One trick is to habitually remind oneself that the fatty, greasy, overly-processed, overly-sweet, overly-salty indulgences are typically gross if viewed from another perspective. This type of re-framing has been so effective for me, that I sort of gag a bit now when I see someone eating McDonalds, or wings, or HFCS soft drinks.

Another trick is remind oneself that over-eating is strongly correlated with poor nutrition, lack of sleep, and chronic stress. So, get 8 hours of sleep, supplement with vitamins, make your own food, and remove yourself from the people and situations that cause chronic stress.

Another trick is to rely on a partner for motivation. This trick doesn't work for me as much, but I've been able to coach several of my friends out of many, many pounds over the years.
posted by TheOtherSide at 5:22 PM on August 11, 2009 [4 favorites]

Look at the French and Japanese: their populations are astoundingly healthy compared to the US and they don't go through bullshit diet fads like we do. Their respective cuisines have whole ingredients U.S. diet-fad-followers would frown on, like white rice and butter (and butter, and more butter, and then maybe some foie gras). They key is that both cultures have high respect for fresh produce and high quality cooking, which keeps the price of food higher and, thus, the portions smaller.

What's really killing Americans is dirt cheap, plentiful, dense calories in the form of government-subsidized corn. Corn in all our cheap processed foods and breads, and corn to raise our fatty factory grown animals.

tl;dr: Eat real, tasty food; not too much; mostly plants.
posted by chalbe at 6:02 PM on August 11, 2009

My only suggestion is to eat beautiful food as we eat first with out eyes. Don't eat things you hate the look/texture/taste of. That's punishment. For instance, eat a small, perfectly cooked steak, not the biggest one on the menu. Eat one perfect piece of cake, not a tray of store bought junk. Learning to cook helps, esp if you get one of those books that has great, full colour pics, like the old The Little Book of (shellfish, cakes, beef, drinks, etc.) series which shows you what the finished dish looks like and exactly how to cook it. Nthing the eat real advice. Nothing tastes better than real food, and it's usually much better for you. And, eat lots of veg/salad with your perfect steak, taking your time to savour each bite. It's helps.
posted by x46 at 6:22 PM on August 11, 2009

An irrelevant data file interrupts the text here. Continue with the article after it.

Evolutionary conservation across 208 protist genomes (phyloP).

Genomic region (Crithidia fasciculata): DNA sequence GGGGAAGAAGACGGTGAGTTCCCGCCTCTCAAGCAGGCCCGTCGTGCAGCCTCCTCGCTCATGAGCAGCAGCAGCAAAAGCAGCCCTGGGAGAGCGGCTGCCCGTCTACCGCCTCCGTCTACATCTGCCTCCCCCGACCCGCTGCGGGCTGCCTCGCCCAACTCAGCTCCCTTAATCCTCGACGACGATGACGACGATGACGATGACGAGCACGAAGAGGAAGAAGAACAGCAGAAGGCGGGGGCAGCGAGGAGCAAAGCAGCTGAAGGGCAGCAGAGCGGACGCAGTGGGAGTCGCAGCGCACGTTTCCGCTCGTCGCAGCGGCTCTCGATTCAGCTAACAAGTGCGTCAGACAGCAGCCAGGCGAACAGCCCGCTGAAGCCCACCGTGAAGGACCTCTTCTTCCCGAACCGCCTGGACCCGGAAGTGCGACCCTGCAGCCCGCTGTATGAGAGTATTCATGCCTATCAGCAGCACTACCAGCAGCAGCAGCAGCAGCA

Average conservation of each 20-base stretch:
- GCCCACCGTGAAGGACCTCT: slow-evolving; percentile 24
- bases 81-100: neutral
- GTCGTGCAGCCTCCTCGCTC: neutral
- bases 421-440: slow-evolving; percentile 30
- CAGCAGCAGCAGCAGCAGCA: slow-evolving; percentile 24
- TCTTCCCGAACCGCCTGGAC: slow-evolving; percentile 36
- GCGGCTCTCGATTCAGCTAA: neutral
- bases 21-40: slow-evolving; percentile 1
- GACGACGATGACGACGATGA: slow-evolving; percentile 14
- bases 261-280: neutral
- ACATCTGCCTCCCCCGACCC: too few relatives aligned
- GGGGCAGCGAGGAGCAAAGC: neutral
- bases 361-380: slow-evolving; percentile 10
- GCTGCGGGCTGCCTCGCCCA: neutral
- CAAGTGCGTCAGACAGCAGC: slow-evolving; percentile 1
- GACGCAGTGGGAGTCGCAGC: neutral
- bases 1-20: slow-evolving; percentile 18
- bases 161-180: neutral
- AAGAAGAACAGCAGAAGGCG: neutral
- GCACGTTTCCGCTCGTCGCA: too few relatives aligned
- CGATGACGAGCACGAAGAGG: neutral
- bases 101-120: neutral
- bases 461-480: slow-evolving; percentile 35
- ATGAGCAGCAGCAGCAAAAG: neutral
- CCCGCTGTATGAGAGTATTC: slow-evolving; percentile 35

You can look into try Mark Bitterman's diet. He calls it the vegan before six diet. He discuss it in the book Food Matters.

"Everything pointed to a simpler style of eating. I started following a diet that was nearly "vegan until six." Until dinner, I ate almost no animal products and no simple carbs (no white-flour products, junk food, or sugar-heavy snacks). At dinner, I ate as I always had, sometimes a sizable meal including animal products, bread, dessert, wine -- you name it -- or sometimes a salad and a bowl of soup. I also took several long walks each week.

I detest overly prescriptive diets that are impossible to follow, and the point was to eat more vegetables, fruits, legumes, and whole grains and less meat, sugar, junk food, and overrefined carbs, without giving up foods I loved."
posted by nooneyouknow at 8:59 PM on August 11, 2009 [1 favorite]

Start noting calories, fat, protein, and vitamin content of your food. You'll start to see food as fuel and less as entertainment or reward.
posted by madh at 1:28 AM on August 12, 2009 [1 favorite]

A big part of this for me is losing weight and getting fit.

Concentrating on the getting fit part helps. It especially helps if you're method of getting fit is at all competitive (even if that means personal best.) I always found going to the gym somewhat boring and not motivating. When I got involved in sports, I found that the desire to get better (less embarrassing) a strong motivator to be in better shape, which led to eating better. But don't ask me to live without a chicken wing. That's just cruel.
posted by ActingTheGoat at 2:07 AM on August 12, 2009

I'll add my two cents, mostly to back up the folks saying that you should aim to move to cooking it yourself, and perhaps getting better ingredients at a farmer's market. I not only cook but generally make up my own recipes, too. I've been cutting out highly-processed foods, and have even started doing my own soda, beer, pasta, and mead. I do almost all my shopping for day-to-day foods at the local farmer's market, and a lot of the vendors recognize me. It's an interesting challenge to get a week's worth of food at the market, varying what you get with the seasons. It can be trying to do a dinner after a long day at work, but I've always got the ingredients for something I can throw together quickly.

There are few things as satisfying as sitting down at the table with friends and seeing that you were personally involved with making every bit of food there.

Making it, for me, also doubles the entertainment value. Once when it's made, and once when it's eaten.
posted by caphector at 10:53 PM on August 12, 2009